BOZEMAN – A Montana State University faculty member who investigates new materials for solar cells has received an early career award from the U.S. Department of Energy.
“It was a real surprise. It’s one of those things you don’t really expect to happen in your first year,” Erik Grumstrup said of the five-year, $750,000 grant.
Grumstrup came to MSU last summer to join the new Materials Science Graduate Program, a Montana University System collaboration involving MSU, Montana Tech and the University of Montana. The first person hired for the program, he is also an assistant professor in MSU’s Department of Chemistry and Biochemistry in the College of Letters and Science.
“These are very, very competitive awards,” said Rob Walker, chemistry professor and director of the Materials Science Graduate Program. “From a program, department, college and university standpoint, Erik’s award is an accomplishment that we can all look to with pride.”
He added that, “Erik is also a great colleague. He is smart. He cares about all the right things. He is a very good fit for Montana State. He has the right balance between his research focus, innovation and mentoring. He is already an outstanding adviser for the graduate students who have joined his research program.”
Department head Mary Cloninger said, "Erik's research is very much on the cutting edge for materials science and spectroscopy. We are very fortunate to have such a talented, dedicated scientist as Montana State University's first new hire for the new state-wide Materials Science Ph.D. Program. The recognition of receiving a DOE early career research grant speaks to the outstanding quality of the research program that Erik Grumstrup is establishing at MSU."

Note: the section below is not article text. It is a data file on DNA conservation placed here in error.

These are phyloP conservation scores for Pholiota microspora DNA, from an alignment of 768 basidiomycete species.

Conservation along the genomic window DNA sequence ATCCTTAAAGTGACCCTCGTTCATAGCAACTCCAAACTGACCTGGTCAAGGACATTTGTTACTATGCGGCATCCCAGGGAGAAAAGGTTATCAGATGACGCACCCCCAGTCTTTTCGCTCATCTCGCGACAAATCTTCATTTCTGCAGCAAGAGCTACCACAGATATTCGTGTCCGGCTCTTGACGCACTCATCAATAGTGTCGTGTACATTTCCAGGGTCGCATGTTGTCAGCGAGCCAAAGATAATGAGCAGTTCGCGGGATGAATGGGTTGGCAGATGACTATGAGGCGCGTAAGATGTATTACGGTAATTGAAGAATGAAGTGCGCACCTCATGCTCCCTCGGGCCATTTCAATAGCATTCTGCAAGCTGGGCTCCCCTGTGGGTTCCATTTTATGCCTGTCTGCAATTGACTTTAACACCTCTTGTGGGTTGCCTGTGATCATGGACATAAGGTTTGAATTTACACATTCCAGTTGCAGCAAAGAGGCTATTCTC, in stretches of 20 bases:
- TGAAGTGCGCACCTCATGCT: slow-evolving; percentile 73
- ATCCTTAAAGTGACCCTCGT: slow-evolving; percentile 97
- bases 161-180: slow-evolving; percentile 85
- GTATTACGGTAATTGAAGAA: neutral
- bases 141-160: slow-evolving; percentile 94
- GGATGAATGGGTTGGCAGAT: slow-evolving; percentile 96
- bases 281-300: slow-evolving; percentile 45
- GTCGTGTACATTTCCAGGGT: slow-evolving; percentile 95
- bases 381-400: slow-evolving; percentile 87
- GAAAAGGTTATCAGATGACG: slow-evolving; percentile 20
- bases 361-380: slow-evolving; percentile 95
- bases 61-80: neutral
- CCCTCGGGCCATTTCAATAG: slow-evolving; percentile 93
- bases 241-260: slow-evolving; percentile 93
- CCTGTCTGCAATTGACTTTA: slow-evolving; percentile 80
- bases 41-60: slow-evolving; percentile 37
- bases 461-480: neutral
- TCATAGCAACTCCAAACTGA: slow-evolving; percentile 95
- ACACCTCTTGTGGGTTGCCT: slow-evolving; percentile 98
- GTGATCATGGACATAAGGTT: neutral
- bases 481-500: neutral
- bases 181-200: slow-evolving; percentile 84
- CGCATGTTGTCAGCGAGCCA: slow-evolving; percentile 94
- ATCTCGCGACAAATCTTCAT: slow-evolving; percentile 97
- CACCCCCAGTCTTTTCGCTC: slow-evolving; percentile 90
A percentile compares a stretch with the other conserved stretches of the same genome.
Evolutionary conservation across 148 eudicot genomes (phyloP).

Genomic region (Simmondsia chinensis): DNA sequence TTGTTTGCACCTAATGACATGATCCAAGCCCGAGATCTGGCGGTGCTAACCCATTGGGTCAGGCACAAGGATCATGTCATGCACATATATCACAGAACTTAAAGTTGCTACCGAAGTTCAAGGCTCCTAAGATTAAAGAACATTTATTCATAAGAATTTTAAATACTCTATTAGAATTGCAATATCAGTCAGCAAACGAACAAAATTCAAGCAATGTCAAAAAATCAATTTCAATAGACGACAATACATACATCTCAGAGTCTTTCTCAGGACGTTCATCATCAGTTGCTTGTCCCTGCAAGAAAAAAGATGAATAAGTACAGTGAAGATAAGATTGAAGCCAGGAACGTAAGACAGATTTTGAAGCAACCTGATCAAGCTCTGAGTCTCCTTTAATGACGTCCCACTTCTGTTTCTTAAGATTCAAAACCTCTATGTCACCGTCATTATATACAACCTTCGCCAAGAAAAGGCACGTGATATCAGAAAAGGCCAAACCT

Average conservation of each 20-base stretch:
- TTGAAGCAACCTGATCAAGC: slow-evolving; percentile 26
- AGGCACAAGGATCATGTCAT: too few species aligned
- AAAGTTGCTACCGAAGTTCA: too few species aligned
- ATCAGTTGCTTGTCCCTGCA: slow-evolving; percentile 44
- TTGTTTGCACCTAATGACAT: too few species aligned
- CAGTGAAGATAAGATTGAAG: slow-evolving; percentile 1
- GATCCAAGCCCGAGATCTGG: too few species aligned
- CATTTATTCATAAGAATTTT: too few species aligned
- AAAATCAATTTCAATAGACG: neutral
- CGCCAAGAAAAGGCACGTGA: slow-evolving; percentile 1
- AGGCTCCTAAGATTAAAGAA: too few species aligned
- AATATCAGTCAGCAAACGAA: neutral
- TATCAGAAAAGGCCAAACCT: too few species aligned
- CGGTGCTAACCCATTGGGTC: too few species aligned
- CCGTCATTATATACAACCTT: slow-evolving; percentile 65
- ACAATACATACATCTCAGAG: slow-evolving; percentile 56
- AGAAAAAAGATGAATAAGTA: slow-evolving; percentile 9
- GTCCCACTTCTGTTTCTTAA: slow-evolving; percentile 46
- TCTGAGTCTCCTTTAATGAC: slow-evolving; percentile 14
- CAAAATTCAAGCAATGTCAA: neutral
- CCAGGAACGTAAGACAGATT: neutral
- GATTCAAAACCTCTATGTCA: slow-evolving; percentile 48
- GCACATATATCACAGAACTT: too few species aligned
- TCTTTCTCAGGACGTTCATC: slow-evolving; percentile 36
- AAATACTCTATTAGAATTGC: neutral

Grumstrup said the grant will allow him and his students to study “disordered semiconductors,” with the goal of understanding materials that may reduce the cost of solar cells and make them more efficient. Explaining disordered semiconductors, he said electrons move through current solar cell materials like cars on an interstate – with well-defined speeds and few interruptions. However, electrons moving through disordered semiconductors are like cars traveling through neighborhoods. Speeds vary, and “stop signs” cause frequent interruptions.
“We are really interested in the nature of those stop signs,” Grumstrup said. “What slows down electrons? How does the added complexity of all the different structures change the underlying physics?
Working with Grumstrup on the project titled, “Photoconversion in Disordered Semiconductors: Spatial, Spectral and Temporal Insights through Nonlinear Microscopy” will be three graduate students and two undergraduates. Andy Hill, a doctoral student in materials science, and Eric Massaro, a doctoral student in chemistry, already work in Grumstrup’s laboratory.
“It’s nice to have a group established already and that seem excited about what we are doing,” Grumstrup said. “Hopefully, we can move pretty quickly and make some progress right away.”
With the new grant awarded in his first year at MSU, the word “ultrafast” regularly appearing up in the papers he has published, and his South Dakota reputation as a standout runner, speed seems to be a theme in Grumstrup’s life. By the time he graduated from Stevens High School in Rapid City, he had been South Dakota’s high school cross country runner of the year three times. Fourteen years after graduating from high school, he still holds the state record in the two-mile.
Now – saying chemistry is more important to him than running -- Grumstrup said he appreciates the support he has felt from his MSU colleagues, and he is happy about the opportunities the new grant will provide.
“The wonderful thing about getting a grant is that you can actually do the work that you are so excited about doing,” Grumstrup said.
Grumstrup was born in Bozeman and moved away when he was about five years old. Noting that his return is a dream come true, Grumstrup earned his bachelor’s degree in 2006 from the University of Minnesota Twin Cities. He earned his Ph.D. in 2011 at the University of Colorado Boulder.